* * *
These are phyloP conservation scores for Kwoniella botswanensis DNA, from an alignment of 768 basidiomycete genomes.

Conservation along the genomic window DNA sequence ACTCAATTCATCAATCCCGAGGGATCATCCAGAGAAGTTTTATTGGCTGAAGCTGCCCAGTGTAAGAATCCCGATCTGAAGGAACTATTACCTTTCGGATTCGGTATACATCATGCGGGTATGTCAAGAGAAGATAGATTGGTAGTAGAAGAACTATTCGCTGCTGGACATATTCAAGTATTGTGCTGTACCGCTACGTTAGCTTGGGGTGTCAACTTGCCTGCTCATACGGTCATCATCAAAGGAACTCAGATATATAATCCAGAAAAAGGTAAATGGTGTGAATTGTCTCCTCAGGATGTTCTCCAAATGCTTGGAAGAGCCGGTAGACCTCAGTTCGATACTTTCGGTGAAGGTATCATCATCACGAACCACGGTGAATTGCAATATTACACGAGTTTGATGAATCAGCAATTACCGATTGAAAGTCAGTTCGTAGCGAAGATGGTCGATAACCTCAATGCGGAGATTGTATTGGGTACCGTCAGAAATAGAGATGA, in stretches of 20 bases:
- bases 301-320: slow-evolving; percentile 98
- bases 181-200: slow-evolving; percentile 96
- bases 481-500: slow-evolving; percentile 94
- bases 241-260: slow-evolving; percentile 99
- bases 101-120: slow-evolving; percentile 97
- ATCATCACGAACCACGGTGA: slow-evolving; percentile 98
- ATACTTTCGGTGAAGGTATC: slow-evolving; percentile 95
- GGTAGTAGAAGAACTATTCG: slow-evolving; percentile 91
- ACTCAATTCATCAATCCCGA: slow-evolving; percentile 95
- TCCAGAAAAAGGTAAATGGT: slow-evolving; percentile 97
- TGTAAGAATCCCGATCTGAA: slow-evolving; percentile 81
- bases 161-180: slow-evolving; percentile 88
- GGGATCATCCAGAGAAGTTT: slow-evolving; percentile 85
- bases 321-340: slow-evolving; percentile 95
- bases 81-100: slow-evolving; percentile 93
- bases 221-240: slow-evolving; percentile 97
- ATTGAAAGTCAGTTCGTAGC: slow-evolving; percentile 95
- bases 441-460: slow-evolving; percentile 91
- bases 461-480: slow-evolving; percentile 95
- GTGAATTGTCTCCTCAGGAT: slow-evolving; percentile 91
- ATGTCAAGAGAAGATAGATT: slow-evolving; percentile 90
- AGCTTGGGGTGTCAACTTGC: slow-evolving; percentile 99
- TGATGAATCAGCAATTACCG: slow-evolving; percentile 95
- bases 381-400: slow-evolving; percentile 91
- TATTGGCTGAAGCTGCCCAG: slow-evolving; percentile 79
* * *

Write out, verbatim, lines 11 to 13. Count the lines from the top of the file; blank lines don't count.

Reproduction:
- ACTCAATTCATCAATCCCGA: slow-evolving; percentile 95
- TCCAGAAAAAGGTAAATGGT: slow-evolving; percentile 97
- TGTAAGAATCCCGATCTGAA: slow-evolving; percentile 81